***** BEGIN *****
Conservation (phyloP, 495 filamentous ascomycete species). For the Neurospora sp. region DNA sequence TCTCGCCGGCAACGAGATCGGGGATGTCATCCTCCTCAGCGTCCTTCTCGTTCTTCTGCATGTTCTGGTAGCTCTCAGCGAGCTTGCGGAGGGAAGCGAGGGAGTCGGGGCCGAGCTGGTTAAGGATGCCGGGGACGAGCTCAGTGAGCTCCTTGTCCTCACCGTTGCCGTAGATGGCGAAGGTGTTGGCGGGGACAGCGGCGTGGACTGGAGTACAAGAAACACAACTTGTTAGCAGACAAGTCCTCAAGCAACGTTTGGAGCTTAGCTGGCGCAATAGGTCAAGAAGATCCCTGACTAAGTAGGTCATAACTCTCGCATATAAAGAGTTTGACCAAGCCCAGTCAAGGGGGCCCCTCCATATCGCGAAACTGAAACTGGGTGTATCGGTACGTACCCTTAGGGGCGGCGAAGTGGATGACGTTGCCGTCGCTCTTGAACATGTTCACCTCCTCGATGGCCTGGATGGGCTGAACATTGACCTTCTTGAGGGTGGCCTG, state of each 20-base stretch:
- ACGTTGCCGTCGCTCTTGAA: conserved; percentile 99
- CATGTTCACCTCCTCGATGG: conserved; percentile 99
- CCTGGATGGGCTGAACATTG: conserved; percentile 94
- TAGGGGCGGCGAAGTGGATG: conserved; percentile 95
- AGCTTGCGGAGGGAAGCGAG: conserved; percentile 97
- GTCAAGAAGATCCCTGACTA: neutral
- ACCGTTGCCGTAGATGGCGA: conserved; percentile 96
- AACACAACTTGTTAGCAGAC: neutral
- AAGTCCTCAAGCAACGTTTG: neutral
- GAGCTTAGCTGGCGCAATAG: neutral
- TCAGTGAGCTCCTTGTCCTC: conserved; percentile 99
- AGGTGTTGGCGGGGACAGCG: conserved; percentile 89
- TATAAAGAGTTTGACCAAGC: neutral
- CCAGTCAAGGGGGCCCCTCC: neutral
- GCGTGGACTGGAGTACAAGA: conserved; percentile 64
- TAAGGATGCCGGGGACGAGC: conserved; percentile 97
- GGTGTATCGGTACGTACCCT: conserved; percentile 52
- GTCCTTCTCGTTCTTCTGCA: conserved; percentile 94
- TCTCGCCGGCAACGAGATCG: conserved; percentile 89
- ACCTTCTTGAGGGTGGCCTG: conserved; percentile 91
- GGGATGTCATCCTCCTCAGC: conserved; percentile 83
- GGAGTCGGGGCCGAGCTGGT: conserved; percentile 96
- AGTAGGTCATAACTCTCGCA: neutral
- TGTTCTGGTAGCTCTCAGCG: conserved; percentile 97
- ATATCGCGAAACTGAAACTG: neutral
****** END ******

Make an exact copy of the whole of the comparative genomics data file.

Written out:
Conservation (phyloP, 495 filamentous ascomycete species). For the Neurospora sp. region DNA sequence TCTCGCCGGCAACGAGATCGGGGATGTCATCCTCCTCAGCGTCCTTCTCGTTCTTCTGCATGTTCTGGTAGCTCTCAGCGAGCTTGCGGAGGGAAGCGAGGGAGTCGGGGCCGAGCTGGTTAAGGATGCCGGGGACGAGCTCAGTGAGCTCCTTGTCCTCACCGTTGCCGTAGATGGCGAAGGTGTTGGCGGGGACAGCGGCGTGGACTGGAGTACAAGAAACACAACTTGTTAGCAGACAAGTCCTCAAGCAACGTTTGGAGCTTAGCTGGCGCAATAGGTCAAGAAGATCCCTGACTAAGTAGGTCATAACTCTCGCATATAAAGAGTTTGACCAAGCCCAGTCAAGGGGGCCCCTCCATATCGCGAAACTGAAACTGGGTGTATCGGTACGTACCCTTAGGGGCGGCGAAGTGGATGACGTTGCCGTCGCTCTTGAACATGTTCACCTCCTCGATGGCCTGGATGGGCTGAACATTGACCTTCTTGAGGGTGGCCTG, state of each 20-base stretch:
- ACGTTGCCGTCGCTCTTGAA: conserved; percentile 99
- CATGTTCACCTCCTCGATGG: conserved; percentile 99
- CCTGGATGGGCTGAACATTG: conserved; percentile 94
- TAGGGGCGGCGAAGTGGATG: conserved; percentile 95
- AGCTTGCGGAGGGAAGCGAG: conserved; percentile 97
- GTCAAGAAGATCCCTGACTA: neutral
- ACCGTTGCCGTAGATGGCGA: conserved; percentile 96
- AACACAACTTGTTAGCAGAC: neutral
- AAGTCCTCAAGCAACGTTTG: neutral
- GAGCTTAGCTGGCGCAATAG: neutral
- TCAGTGAGCTCCTTGTCCTC: conserved; percentile 99
- AGGTGTTGGCGGGGACAGCG: conserved; percentile 89
- TATAAAGAGTTTGACCAAGC: neutral
- CCAGTCAAGGGGGCCCCTCC: neutral
- GCGTGGACTGGAGTACAAGA: conserved; percentile 64
- TAAGGATGCCGGGGACGAGC: conserved; percentile 97
- GGTGTATCGGTACGTACCCT: conserved; percentile 52
- GTCCTTCTCGTTCTTCTGCA: conserved; percentile 94
- TCTCGCCGGCAACGAGATCG: conserved; percentile 89
- ACCTTCTTGAGGGTGGCCTG: conserved; percentile 91
- GGGATGTCATCCTCCTCAGC: conserved; percentile 83
- GGAGTCGGGGCCGAGCTGGT: conserved; percentile 96
- AGTAGGTCATAACTCTCGCA: neutral
- TGTTCTGGTAGCTCTCAGCG: conserved; percentile 97
- ATATCGCGAAACTGAAACTG: neutral